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Find Your Next Investment

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Are you looking for an investment opportunity? Have you heard or thought about property?

It’s a booming area and one worth discussing. Please note though, this is an opinion and general information piece only – it is not qualified investment advice.

The risk – security conundrum

Unless you want to put your money into something like gilts, most forms of investment entail a degree of risk, even if that seems to be a contradiction in terms. The challenge for us all is trying to understand and quantify the risks then measure that against the potential return.

To put it another way, nobody wants a high-risk investment that delivers the probability of a low yield in return. How does property fare when evaluated on these criteria?

Property over time

Over the past 50-100 years, some things have proven to be highly unpredictable including stocks, currencies, precious metals, commodities and so on.  If you doubt the truth of that, simply look at how some pension fund managers have prematurely aged since the various financial crises that started in 2008!

Yet over a very long time, property in the UK has been shown to be a typically sound investment. True, there have been odd glitches and traumas in the past but on the whole, property seems to recover lost ground relatively quickly.

Leaving to one side large corporate deals, if you’re a private individual and are thinking about investing in property, what options are open to you?

Your options

You could, of course, simply invest your finances in a property management group. They will then buy and sell properties, with you as a sort of shareholder.

Alternatively, you could think about buying a property and then letting it out for income. This has big attractions because it provides you with an income on a regular basis while your capital investment is hopefully protected and appreciating as property prices rise.

It’s a fact though that if it was quite so easy then almost everybody would be doing so.  In practice, a number of points here are critically important:

  • finding properties that are ‘cheap’ in terms of market levels for the area. They ideally should offer scope for improvement for relatively small sums. Be very cautious about properties requiring structural work unless you want to spend a fortune on engineers. Equally, impeccable properties offering little scope for improvement might not represent the best profit opportunities either;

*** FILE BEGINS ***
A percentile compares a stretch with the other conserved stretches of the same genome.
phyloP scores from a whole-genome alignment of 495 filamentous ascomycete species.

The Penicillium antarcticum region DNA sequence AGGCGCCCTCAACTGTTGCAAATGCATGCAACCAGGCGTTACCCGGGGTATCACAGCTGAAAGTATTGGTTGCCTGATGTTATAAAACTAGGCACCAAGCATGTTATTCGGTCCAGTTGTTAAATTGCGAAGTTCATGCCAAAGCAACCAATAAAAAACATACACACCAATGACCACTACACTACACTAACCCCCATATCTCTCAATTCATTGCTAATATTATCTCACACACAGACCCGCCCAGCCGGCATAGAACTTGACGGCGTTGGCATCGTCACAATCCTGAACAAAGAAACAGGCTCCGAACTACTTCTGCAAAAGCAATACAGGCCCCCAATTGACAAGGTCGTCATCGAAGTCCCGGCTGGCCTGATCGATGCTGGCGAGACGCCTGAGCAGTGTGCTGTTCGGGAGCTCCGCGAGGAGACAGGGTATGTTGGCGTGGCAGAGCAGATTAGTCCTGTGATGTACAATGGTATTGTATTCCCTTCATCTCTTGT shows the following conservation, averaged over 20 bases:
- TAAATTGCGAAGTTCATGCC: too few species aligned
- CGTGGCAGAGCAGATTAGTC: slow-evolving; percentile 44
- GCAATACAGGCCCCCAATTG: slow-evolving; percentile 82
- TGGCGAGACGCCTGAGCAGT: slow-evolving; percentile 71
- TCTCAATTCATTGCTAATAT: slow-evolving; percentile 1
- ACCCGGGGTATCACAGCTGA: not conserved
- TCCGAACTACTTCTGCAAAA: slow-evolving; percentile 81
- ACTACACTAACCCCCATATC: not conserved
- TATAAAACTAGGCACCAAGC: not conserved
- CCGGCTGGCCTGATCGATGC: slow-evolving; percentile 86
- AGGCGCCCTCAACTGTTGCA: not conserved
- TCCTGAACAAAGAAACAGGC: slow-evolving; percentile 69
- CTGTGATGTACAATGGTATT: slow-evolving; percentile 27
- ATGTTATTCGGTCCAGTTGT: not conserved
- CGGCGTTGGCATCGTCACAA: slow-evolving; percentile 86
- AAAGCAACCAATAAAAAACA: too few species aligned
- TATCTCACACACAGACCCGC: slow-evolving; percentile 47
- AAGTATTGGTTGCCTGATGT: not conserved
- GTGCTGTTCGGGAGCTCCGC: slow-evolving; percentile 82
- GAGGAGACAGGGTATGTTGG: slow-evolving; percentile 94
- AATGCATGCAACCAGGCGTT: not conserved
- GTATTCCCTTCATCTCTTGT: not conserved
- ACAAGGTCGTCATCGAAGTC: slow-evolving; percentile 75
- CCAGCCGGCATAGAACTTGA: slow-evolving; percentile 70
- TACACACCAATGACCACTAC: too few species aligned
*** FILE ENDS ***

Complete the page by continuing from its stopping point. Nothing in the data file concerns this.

• look at multiple sources for property. Estate agencies are fine but think about private sales and public auctions too (though don’t assume property is always cheaper simply because it’s being auctioned off);
  • be sure that you understand the desirability of the area in terms of the potential for appreciation after work. Ideally, up-and-coming areas are the main target.  In depressed areas, property price growth may be small or even sometimes negative. By contrast, buying into well-established and expensive areas may limit your potential for profit growth;
  • recognise your responsibilities as a would-be landlord. If you don’t know the answer to questions such as “what is landlord insurance” then find out! Landlord property insurance is different to owner-occupier cover and you need to make sure your interests and the property are protected by appropriate cover;
  • develop a business plan. Although the tenant market is very active right now and demand exceeds supply, you need to be sure you know who you’re targeting, what they want and have realistic rental income projection plans for your property.

Are returns guaranteed?

Many new entrants to the buy to let property markets ask this question but there’s no real answer. Once again, yes, property prices and average rents can go down as well as up.

Investment property has often proven to be a good bet over many years. At the moment, for example, the rental market is forecast to outperform house price growth, with no signs of that diminishing thanks to population growth and a moderately healthy economy.

However, it is always sensible to keep an eye on the broad economic indicators to decide when and if you’d like to either increase or offload your property portfolio.

Further reading: Cover4LetProperty Guide to Finding Your Next Investment Property.

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